In the context of the Black Lives Matter protests in the USA and the wider fight for equality, Sanam stresses the importance of convergence among social justice efforts to better combat the racism, sexism, and homophobia that characterize most identity-based and violent extremism movements.

Episode 4: A conversation with Dr. Michael Adekunle Charles, Head of Country Cluster for Southern Africa at the International Federation of Red Cross and Red Crescent Societies (IFRC)

In this episode, we are honored to speak with Dr. Michael Adekunle Charles, Head of Country Cluster for Southern Africa at the International Federation of Red Cross and Red Crescent Societies (IFRC). Dr. Adekunle talks about the impact of COVID-19 on local communities, how local communities demonstrate resilience and the future of humanitarian assistance after this pandemic. A public health expert and seasoned humanitarian, Dr. Adekunle says the COVID-19 response should not be seen from a health perspective alone. He explains how communities are worried about their livelihoods, uncertainties of losing jobs and water and sanitation. “We ask people to wash their hands for hygiene, but the reality is that not everybody has water or running water to do that,” he stressed.

Dr. Charles says the pandemic is also an opportunity to bring people together, especially in fragile societies or countries where there are conflicts. He explains how the IFRC is using the crisis to bring communities together against the common enemy – COVID-19, in the process fostering peaceful coexistence.

Dr. Charles identifies innovation, collaboration, and solidarity at all levels of society, as critical to resolving the crisis – concluding that, “together we can succeed.”

Episode 3: A conversation with Noam Shuster-Eliassi comedian and peace activist 

In this episode, we are pleased to welcome Noam Shuster-Eliassi, a Jewish Israeli Comedian and Peace Activist to talk about her personal experience with COVID-19 and how comedy makes us more resilient. Noam who recovered from COVID-19 recently, talks of her experience in quarantine at the Corona hotel in Jerusalem where she shared the same space with people from conflicting Israeli and Palestinian societies. She says her quarantine experience uniquely positioned her to see the “deep political understanding that we needed this health perspective to understand that we share the same land and our fates are intertwined”.

The comedian sees a silver lining to this COVID-19 pandemic, being an opportunity to bring people together through comedy. She explains her role as comedian to repair things that are broken and to give some light and hope to people as they adjust to the current situation. Why is comedy a powerful tool to promote coexistence?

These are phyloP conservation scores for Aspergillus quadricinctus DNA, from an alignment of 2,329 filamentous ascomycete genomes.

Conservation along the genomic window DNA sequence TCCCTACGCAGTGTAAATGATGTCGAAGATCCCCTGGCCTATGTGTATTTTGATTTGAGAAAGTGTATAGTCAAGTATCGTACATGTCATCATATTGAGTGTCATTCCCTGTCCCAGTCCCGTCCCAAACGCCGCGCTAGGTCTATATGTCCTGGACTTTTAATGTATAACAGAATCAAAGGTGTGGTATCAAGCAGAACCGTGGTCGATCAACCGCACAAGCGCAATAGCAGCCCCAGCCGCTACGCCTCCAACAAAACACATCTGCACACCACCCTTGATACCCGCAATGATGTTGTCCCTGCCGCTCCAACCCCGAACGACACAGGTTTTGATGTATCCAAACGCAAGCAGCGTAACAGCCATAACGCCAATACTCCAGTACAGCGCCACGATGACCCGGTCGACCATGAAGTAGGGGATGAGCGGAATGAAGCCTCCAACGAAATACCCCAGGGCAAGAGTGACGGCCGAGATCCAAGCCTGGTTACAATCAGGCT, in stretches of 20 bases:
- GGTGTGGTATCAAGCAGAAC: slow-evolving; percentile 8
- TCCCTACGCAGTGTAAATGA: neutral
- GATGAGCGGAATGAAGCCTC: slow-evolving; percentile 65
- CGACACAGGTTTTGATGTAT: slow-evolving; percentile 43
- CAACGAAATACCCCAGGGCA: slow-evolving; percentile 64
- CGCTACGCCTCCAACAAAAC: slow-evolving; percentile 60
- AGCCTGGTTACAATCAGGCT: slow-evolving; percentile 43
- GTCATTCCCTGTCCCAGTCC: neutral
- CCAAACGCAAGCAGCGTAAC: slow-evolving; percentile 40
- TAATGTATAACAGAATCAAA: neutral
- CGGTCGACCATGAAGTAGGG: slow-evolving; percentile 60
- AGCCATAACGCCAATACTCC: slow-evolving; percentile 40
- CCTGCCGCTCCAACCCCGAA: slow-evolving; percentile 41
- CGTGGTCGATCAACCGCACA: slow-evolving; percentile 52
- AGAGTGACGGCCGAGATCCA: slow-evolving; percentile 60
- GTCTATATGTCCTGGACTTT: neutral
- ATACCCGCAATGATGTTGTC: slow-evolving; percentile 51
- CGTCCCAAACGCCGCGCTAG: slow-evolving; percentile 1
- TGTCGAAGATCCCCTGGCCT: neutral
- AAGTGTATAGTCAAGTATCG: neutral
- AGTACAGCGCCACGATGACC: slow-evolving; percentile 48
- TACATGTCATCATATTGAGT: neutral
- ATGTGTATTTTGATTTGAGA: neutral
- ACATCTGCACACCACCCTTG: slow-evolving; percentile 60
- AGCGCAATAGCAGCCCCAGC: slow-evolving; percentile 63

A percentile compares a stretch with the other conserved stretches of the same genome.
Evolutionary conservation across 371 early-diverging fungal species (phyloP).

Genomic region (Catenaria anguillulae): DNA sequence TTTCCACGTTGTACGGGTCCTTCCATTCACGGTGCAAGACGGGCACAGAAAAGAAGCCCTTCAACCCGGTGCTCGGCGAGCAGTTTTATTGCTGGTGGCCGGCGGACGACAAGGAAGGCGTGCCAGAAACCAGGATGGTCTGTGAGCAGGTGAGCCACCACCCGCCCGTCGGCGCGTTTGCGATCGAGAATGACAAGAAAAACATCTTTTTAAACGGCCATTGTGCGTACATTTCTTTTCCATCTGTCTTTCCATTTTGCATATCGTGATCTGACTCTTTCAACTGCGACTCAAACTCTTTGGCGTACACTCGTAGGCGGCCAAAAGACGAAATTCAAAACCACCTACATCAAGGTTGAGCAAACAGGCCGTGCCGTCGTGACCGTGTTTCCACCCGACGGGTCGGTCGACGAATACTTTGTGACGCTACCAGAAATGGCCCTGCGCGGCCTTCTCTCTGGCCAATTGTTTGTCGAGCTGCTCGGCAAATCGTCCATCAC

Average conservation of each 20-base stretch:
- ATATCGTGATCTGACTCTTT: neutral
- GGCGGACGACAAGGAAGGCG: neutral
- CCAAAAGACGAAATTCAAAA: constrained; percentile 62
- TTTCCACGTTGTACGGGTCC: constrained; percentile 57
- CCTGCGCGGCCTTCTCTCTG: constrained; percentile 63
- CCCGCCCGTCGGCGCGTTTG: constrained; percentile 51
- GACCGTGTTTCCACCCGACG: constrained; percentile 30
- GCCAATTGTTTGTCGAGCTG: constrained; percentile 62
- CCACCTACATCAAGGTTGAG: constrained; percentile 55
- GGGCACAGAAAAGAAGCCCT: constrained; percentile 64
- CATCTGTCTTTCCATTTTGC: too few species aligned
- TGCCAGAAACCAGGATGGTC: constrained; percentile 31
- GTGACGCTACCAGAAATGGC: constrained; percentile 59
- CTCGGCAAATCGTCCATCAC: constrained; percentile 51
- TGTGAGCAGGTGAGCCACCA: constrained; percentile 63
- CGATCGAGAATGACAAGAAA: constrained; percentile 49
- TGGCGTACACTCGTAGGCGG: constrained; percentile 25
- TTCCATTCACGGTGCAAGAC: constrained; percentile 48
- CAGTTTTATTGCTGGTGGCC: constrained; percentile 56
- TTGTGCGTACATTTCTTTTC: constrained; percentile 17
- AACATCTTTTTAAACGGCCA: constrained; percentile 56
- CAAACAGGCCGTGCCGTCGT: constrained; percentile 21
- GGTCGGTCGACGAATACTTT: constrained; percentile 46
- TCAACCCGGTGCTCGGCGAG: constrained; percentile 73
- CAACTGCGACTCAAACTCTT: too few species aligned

Find out more in this episode and join the conversation on social media with the hashtag #ResilienceWebcast

Episode 2: A conversation with Ambassador Frederic Ngoga-Gateretse, Head of the Conflict Prevention and Early Warning Division at the Peace and Security Department of the African Union Commission

In this episode, we explore the impact of the COVID-19 pandemic on conflicts in Africa, the impact of viral misinformation on the response effort and how this crisis is enhancing multilateralism across the Continent.

Ambassador Ngoga-Gateretse says that African states will need to put human well-being above all else, with a focus on security, health, and education. An experienced peacebuilder, diplomat, and public administrator, he talks about the need for a new social contract in Africa after the pandemic and highlights the amazing sources of resilience that are helping people cope with this crisis.

Will the COVID-19 pandemic weaken commitments to multilateralism or lead to more solidarity in Africa? Will the pandemic exacerbate mistrust in governments or be an opportunity for trust-building?

Find out more in this episode and join the conversation on social media with the hashtag #ResilienceWebcast

Transcript of the conversation here

Episode 1: A Conversation with Dr. Seth Berkley, CEO of Gavi – The Global Alliance for Vaccination and Immunization

In this episode, we are honored to speak with Dr. Seth Berkley, CEO of GAVI, the Global Alliance for Vaccination and Immunization, to explore new responses and innovative tools to address the COVID-19 crisis. Dr. Berkley is an epidemiologist, and one of the world’s foremost public health officials.  In 2009, he was selected by TIME magazine as one of the 100 most influential people in the world for his groundbreaking work on HIV-AIDS.

Dr. Berkley will help us understand the complexities of this pandemic, the impact it is likely to have in the world’s most vulnerable populations, and how we can build a more resilient system to prevent such crises in the future.